Roger Waters Takes On Donald Trump In New Footage From ‘Us + Them’ Tour Rehearsal

first_imgRoger Waters has always been clear about his feelings about President Donald J. Trump. The Pink Floyd bassist has a long history of speaking out against political corruptness, and since before Trump was elected, Waters has been very clear expressing his anti-Trump stance. In October of last year, Waters performed in Mexico City and used the song “Pigs (Three Different Ones)” as a vehicle to express his outrage at the then-presidential candidate. During his Mexico City performance, Waters released hundreds of thousands of inflatable pigs onto the crowd while he performed to a backdrop of images of Trump giving the Nazi salute and surrounded by members of the KKK—Waters famously reposted the footage from that performance on Inauguration Day.Pink Floyd-Inspired Flying Pigs Will Block Chicago’s Trump Tower For A Day This SummerA few months ago, Roger Waters announced a massive world tour dubbed Us + Them, which will see the bassist travel extensively across the United States with over forty dates. Now, footage from tour rehearsals of Waters’ Us + Them tour has been leaked, and the outspoken musician has no plans to stop taking shots at Donald Trump. Again, the song “Pigs (Three Different Ones)” off Pink Floyd’s 1977 Animals was used as the medium to carry out Waters’ Trump takedown. During the eleven-minute performance of the song, neon pop-art images of Trump appeared, depicting the president with breasts, in a Klan hood, wearing lipstick, exposing a micropenis, with the head of a pig, and finally, with the word “charade” written across his face.During the rehearsal performance at Meadowlands Arena in East Rutherford, New Jersey, the screen also showed a giant robotic flying pig as well as some of Trump’s quotes on record about women, his daughter Ivanka, his border wall, 9/11, taxes, and more. The video also projected images of Donald Trump with dollars signs over his eyes and saying the word, “I won!” and ended with the words “Fuck Trump” across the screen. The Trump-themed imagery continued in the songs “Money” and “Us and Them” as well. You can watch videos of Roger Waters’ rehearsal below. “Pigs (Three Different Ones)” [Video courtesy of markit aneight “Comfortably Numb”[Video courtesy of markit aneight]“Time”[Video courtesy of Dan Morgan]“Wish You Were Here”[Video courtesy of Dan Morgan]“Another Brick In The Wall”[Video courtesy of Dan Morgan]“Great Gig In The Sky”[Video courtesy of Leon Feingold][H/T Rolling Stone]last_img read more

E-cigarette battle heats up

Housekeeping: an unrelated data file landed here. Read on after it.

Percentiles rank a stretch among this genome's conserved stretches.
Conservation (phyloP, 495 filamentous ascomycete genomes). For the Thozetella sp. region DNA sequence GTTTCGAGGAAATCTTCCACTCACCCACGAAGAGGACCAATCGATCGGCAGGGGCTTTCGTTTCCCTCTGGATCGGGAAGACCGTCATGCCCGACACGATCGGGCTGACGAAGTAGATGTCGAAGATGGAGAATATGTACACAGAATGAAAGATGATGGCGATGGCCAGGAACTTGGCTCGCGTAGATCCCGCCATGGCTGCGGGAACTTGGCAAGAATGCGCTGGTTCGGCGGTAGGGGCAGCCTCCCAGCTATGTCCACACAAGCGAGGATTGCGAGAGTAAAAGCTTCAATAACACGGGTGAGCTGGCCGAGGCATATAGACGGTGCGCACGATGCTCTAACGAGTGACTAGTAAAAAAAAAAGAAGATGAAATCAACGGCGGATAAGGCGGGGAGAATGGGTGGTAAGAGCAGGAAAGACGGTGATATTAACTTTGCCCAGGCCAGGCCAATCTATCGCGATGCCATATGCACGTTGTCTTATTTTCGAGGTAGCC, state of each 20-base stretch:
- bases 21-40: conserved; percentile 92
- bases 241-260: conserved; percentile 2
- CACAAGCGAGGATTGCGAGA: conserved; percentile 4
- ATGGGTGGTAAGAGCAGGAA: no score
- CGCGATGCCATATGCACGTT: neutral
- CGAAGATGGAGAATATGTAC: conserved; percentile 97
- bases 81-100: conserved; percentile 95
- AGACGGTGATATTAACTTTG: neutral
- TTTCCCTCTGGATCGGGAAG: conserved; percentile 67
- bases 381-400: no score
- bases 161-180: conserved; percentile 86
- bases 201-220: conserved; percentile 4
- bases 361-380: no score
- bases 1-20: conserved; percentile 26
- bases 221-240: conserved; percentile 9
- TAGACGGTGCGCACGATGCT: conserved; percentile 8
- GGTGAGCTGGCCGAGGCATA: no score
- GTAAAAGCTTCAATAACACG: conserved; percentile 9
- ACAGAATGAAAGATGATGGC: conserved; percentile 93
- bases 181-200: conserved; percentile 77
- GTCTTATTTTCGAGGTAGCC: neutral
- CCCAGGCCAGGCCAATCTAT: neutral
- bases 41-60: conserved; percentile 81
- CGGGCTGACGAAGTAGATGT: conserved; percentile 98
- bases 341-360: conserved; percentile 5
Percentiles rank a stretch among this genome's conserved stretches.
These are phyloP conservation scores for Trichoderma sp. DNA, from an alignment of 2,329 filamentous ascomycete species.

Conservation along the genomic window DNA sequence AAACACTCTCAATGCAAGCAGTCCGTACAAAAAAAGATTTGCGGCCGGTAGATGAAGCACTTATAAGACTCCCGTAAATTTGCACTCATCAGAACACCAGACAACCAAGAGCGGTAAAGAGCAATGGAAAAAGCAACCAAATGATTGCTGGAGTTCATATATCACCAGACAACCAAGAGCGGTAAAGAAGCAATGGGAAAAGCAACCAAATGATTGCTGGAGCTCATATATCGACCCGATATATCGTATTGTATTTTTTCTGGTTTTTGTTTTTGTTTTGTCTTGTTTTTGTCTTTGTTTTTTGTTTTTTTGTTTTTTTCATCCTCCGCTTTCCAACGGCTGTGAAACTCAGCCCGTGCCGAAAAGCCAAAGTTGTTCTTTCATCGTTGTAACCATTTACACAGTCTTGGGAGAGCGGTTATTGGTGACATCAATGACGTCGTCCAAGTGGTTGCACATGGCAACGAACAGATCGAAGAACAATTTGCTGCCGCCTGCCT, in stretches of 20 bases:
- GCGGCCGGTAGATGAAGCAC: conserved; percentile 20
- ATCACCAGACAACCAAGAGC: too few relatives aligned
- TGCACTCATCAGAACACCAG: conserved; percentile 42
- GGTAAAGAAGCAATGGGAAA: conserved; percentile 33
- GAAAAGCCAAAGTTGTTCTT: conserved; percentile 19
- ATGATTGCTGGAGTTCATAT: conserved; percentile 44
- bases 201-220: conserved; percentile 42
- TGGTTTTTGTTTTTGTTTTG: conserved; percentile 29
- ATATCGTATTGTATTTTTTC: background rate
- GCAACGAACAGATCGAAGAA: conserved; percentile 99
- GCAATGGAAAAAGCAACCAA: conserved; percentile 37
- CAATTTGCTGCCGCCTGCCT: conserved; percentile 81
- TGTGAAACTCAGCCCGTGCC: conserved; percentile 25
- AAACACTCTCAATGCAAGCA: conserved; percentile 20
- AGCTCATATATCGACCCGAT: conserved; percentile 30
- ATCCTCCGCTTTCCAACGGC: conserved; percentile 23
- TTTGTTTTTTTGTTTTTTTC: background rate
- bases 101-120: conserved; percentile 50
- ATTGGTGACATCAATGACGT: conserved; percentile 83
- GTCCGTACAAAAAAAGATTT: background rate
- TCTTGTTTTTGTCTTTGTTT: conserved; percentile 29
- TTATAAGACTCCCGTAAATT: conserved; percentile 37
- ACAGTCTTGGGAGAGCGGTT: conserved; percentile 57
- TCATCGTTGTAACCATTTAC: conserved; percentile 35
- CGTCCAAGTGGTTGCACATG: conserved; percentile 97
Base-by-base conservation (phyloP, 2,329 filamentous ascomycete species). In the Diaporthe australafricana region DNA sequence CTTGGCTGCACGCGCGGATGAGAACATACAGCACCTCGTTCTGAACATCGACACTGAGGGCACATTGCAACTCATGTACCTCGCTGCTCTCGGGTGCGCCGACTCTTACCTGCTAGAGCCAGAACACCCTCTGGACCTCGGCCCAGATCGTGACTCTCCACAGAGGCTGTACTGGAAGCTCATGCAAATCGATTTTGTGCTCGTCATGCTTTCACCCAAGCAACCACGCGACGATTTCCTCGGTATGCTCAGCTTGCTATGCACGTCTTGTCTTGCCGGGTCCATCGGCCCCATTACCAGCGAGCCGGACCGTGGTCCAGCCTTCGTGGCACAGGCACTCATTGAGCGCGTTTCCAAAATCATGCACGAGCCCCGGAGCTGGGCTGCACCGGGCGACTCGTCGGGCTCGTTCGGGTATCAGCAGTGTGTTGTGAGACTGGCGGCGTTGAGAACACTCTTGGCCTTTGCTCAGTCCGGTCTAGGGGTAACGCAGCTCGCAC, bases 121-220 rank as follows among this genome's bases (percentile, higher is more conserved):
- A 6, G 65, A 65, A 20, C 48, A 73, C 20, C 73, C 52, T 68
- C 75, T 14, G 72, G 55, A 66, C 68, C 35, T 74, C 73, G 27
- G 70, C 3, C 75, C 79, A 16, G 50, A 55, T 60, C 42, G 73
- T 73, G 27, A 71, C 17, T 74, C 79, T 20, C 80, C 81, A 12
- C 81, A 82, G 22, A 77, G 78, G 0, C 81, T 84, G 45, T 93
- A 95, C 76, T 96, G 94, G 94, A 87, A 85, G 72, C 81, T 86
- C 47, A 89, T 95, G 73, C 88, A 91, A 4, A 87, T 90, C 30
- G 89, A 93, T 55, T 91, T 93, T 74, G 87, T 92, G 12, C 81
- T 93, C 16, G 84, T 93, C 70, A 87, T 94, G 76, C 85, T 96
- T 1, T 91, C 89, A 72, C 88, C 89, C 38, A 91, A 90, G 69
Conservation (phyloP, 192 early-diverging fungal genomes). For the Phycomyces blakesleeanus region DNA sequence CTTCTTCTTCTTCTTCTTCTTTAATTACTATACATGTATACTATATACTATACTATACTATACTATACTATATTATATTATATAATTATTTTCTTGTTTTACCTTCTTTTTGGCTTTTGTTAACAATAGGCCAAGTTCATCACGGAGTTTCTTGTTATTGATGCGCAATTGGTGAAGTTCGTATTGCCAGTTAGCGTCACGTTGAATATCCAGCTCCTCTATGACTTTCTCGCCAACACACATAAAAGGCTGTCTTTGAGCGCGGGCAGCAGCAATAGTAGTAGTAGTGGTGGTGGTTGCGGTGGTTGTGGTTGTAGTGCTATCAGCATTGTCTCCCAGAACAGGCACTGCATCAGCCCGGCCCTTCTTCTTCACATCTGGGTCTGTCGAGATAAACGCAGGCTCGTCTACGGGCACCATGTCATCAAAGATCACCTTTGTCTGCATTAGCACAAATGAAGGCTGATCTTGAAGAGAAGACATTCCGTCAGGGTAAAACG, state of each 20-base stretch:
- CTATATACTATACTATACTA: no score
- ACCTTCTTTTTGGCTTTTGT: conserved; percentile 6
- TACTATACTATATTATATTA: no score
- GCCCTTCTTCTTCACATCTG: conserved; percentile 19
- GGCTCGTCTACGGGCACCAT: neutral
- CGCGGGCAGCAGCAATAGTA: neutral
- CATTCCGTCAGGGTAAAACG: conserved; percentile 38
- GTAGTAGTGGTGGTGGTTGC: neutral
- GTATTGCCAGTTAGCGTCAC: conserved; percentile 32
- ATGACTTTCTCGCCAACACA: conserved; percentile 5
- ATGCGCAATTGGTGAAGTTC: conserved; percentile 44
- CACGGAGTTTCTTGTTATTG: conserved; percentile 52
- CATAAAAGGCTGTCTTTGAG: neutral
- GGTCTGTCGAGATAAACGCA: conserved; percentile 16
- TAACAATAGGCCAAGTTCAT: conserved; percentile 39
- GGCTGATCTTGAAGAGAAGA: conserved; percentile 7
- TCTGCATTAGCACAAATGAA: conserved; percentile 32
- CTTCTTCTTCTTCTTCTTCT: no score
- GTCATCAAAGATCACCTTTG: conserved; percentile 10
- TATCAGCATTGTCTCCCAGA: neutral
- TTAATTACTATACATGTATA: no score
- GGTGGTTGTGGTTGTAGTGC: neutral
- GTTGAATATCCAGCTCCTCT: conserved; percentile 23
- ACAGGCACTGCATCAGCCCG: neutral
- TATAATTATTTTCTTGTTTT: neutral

first_imgElectronic cigarettes offer the promise of a less-harmful alternative to smoking tobacco, and even a way to slowly quit.But public health experts speaking at the Harvard T.H. Chan School of Public Health Thursday said they worry the battery-powered smokes may provide a dangerous gateway for teens and others to start smoking.“E-cigarettes offer opportunity to reduce the harm associated with tobacco use,” said Vaughan Rees, lecturer on social and behavioral sciences and interim director of the Chan School’s Center for Global Tobacco Control. “On the other hand, I’m concerned the advent of e-cigarettes may undermine many of the gains we’ve made in controlling the use of tobacco during the last 50 years.”Rees was a panelist for a discussion titled “Can E-cigarette Regulation Protect the Public’s Health? Making Sense of the Science,” organized by the Center for Global Tobacco Control and the Department of Social and Behavioral Sciences. It was presented in collaboration with Reuters and moderated by Scott Malone, Reuters’ editor in charge of general news for the northeastern United States.Rees spoke as Reuters reported that the U.S. Centers for Disease Control and Prevention found that e-cigarette use by high school students increased to 13.4 percent in 2014 from 4.5 percent a year earlier. It also found tobacco cigarette over the same time dropped to 9.2 percent from 12.7 percent.The Food and Drug Administration took steps last April to regulate e-cigarettes for the first time, according to Howard Koh, professor of the practice of public health leadership and former assistant secretary for health for the U.S. Department of Health and Human Services.The FDA proposed rules that would ban sales to minors, require warning labels on e-cigarette packages, and bar free samples. They would not, however, regulate advertising. Currently, e-cigarette companies advertise their products using sex, glamour, and adventure — methods familiar from cigarette ads of the 1940s, said panelist Kasisomayajula Viswanath, professor of health communication at the Chan School and at the McGraw-Patterson Center for Population Sciences at Dana-Farber Cancer Institute, a Harvard affiliate.“They suggest e-cigarettes can solve a lot of problems,” Viswanath said. The ads go beyond traditional media to social media used by teens, heightening the urgency for federal regulation, he said.The United States is among the countries that offer the least e-cigarette regulation, according to David Hammond, associate professor at the University of Waterloo School of Public Health and Health Systems, and a former adviser to the World Health Organization on Framework Convention on Tobacco Control.Hammond suggested the United States could learn from the international diversity of regulation. In Canada, e-cigarettes are not approved for sale. The European Union regulates e-cigarettes like tobacco, taxing and requiring product standards to reduce harm.Kenneth Warner, distinguished university professor of public health and former dean at the University of Michigan School of Public Health, called for “enlightened regulation.” Asked what he’d like to see, Warner proposed prohibiting emissions of clearly dangerous substances, prohibiting sales to minors, and barring e-cigarette smoking where tobacco is not allowed. He also suggested taxing e-cigarettes, though at a lower rate than on traditional cigarettes to make nicotine addiction less sustainable.The rise of e-cigarettes has served as a reminder that the fight to overcome tobacco-related deaths has not been won, Koh said.“There is a misperception that this problem has been solved and it’s time to move on to something else,” Koh said. “Nothing can be further from the truth. No other condition kills a half-million Americans every year. No other is projected to kill 1 billion worldwide in the 21st century. This discussion should be viewed as part of that discussion of how to move tobacco control forward, to end this epidemic once and for all.”last_img read more